I live in a one-bedroom apartment in Manhattan, so needless to say, space is tight. I run my decorative painting business from my place, use the kitchen as a darkroom now and then, and create paper crafts when I have the time. After years of making all of my art on the dining room table and cramming art supplies into tiny closets, it was time to make a decision: either find a studio space to work in that wasn’t on the other side of the river ($$$) , or build something in my apartment to let me work properly. I decided to bite the bullet and build.
I wanted to design a big wall unit for my living room, twelve and a half feet long by eight feet high, and started looking for a cabinet maker. Since it was custom built, here was a chance to get exactly what I needed.
After a lot of sketching and erasing and visiting furniture showrooms to get ideas, I finally saw this piece of furniture below at Room & Board with a 60-inch wide fold-up desk, which sparked a two-desk invisible office idea.
Here was the plan: two work surfaces, a wet desk for making paint samples and a dry desk for computer and paper craft work. Once that was figured out, the rest fell into place.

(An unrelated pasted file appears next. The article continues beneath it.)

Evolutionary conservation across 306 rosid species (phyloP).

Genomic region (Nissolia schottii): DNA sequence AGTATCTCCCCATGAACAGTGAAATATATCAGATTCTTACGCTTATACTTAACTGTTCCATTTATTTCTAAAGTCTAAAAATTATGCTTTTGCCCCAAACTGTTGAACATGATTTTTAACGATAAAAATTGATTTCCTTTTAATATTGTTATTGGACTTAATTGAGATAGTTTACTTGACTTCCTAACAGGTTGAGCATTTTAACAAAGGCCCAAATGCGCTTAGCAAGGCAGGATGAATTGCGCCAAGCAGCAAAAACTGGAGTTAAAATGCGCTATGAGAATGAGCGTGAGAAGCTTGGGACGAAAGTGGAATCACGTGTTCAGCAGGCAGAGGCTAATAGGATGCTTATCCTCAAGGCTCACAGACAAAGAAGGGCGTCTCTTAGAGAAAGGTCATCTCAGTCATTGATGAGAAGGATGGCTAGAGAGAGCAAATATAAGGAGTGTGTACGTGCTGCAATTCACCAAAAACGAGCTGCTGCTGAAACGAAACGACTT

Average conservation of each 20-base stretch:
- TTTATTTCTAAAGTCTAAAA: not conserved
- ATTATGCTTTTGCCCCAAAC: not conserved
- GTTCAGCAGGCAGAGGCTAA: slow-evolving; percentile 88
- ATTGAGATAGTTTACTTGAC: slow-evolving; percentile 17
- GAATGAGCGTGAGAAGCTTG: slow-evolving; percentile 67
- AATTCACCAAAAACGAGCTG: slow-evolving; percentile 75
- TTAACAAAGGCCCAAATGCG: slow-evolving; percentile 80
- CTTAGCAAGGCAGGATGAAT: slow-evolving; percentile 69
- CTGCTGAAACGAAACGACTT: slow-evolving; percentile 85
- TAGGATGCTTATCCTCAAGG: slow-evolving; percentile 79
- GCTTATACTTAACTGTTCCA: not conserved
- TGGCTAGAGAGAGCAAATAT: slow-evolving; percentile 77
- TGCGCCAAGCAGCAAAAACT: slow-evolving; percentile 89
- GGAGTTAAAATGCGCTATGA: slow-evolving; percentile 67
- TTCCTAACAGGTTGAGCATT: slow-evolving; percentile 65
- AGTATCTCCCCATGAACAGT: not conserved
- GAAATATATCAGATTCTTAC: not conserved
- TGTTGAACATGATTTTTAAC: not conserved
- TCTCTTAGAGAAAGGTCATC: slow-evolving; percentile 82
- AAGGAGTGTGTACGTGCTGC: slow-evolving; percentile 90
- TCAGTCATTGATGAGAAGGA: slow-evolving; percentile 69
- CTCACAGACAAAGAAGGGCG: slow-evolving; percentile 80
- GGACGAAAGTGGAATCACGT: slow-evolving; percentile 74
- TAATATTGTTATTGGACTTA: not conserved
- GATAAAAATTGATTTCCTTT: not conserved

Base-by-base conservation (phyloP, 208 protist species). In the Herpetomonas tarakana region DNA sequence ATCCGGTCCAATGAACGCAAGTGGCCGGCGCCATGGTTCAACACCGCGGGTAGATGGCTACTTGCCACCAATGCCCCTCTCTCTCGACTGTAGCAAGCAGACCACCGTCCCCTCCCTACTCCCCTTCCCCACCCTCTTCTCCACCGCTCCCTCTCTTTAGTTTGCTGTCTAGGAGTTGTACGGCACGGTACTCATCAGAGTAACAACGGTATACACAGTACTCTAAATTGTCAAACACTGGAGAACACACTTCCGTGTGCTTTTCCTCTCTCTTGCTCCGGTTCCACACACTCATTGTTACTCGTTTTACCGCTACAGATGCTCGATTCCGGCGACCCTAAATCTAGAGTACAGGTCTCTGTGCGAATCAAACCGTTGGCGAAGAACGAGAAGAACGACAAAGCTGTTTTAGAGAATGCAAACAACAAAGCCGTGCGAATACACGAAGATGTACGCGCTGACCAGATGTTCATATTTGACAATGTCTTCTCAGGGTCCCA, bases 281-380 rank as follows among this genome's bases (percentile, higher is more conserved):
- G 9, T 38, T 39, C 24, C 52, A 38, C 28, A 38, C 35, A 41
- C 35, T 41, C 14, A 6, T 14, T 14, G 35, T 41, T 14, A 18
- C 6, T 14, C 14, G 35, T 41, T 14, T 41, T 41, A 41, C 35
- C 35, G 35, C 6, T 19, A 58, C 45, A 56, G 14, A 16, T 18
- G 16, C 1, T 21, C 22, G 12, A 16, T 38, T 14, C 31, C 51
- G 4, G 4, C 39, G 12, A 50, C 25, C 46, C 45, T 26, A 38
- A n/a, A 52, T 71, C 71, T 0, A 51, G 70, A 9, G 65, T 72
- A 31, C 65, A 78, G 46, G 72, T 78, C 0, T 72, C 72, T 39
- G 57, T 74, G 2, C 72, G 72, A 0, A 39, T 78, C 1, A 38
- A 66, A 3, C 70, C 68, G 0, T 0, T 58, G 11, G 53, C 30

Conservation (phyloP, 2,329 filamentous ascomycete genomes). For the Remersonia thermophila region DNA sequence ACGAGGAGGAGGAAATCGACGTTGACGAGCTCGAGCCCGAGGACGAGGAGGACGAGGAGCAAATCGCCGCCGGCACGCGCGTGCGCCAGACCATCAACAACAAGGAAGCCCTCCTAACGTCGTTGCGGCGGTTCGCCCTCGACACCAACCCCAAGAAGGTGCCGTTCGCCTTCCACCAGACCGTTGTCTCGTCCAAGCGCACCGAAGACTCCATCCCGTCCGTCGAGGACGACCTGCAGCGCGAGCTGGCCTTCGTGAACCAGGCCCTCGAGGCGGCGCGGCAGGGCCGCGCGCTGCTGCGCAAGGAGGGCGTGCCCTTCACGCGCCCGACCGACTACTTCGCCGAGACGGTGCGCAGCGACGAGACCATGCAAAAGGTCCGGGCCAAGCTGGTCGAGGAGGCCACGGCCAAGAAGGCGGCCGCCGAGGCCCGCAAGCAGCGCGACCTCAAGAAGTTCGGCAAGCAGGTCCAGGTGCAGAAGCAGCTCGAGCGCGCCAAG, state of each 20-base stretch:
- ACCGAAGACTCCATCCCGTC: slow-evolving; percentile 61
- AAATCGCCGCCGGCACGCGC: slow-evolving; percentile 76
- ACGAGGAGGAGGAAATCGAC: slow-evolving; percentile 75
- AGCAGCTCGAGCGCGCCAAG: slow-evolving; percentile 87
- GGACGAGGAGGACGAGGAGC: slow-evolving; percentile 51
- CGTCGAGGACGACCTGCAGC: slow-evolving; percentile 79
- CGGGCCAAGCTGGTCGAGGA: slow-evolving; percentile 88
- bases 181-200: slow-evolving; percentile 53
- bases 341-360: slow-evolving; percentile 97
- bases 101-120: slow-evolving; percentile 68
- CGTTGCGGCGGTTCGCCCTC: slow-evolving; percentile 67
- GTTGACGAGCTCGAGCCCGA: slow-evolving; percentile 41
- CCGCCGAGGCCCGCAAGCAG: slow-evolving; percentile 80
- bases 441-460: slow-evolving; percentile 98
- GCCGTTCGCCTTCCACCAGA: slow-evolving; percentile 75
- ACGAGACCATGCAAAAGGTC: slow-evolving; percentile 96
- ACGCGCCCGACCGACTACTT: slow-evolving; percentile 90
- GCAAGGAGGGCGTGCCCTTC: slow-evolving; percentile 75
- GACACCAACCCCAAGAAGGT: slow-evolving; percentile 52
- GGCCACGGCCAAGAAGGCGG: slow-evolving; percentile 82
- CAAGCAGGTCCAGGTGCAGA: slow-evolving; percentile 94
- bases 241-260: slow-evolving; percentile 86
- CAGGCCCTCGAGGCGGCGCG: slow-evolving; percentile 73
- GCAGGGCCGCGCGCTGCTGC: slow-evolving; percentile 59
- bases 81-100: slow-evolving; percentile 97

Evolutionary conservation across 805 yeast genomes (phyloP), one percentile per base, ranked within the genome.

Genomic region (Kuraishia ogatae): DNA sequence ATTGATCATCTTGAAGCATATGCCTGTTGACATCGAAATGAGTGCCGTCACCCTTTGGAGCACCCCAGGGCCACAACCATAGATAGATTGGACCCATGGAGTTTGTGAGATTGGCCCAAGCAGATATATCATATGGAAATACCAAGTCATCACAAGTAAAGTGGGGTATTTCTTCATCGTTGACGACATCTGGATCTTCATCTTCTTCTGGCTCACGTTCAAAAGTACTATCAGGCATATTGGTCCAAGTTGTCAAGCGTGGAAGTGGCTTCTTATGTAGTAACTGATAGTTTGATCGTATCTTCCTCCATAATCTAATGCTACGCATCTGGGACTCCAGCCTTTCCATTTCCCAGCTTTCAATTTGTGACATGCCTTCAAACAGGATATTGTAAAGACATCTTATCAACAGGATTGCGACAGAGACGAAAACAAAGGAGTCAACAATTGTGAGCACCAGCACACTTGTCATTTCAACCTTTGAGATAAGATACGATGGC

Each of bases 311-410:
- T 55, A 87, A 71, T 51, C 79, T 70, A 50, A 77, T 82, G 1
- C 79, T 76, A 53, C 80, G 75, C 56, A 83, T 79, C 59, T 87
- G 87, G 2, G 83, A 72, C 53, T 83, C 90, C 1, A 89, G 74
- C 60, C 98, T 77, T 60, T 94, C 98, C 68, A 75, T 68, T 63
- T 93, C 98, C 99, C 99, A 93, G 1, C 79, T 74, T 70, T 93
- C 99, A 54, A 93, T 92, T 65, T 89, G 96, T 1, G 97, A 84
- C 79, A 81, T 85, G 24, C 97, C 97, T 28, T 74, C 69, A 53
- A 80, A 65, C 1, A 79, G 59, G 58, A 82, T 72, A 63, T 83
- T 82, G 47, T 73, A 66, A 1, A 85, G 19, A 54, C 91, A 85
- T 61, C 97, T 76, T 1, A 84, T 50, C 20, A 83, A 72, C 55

After starting with the two desks, I added storage space for art and office supplies, file drawers for client files, flat files for pads and decorative papers, a place to hide my printer and scanner, and lots of room for books.
Here’s the wet desk. The white surface is styrene (plastic), easy to wipe and scrape down. The work surface is 20 x 60 inches. I stand when I paint samples.
This is the dry desk. It’s also 20 x 60 inches, but a few inches lower, for sitting.
This is the area between the two desks, with the file drawers, storage for sample boards and skinny drawers for pens and stuff.
Last but not definitely not least, when the day is over, it’s all invisible. The desks fold up so everything can be hidden away and my living room looks like a living room again, although I tend to leave the dry desk open.
I’ve had this now for several years, and it works well for me. The double desk was the answer. As for the darkroom in the kitchen, that’s another story.
Kudos to my awesome cabinet maker, Tyler at Codfish Park Design.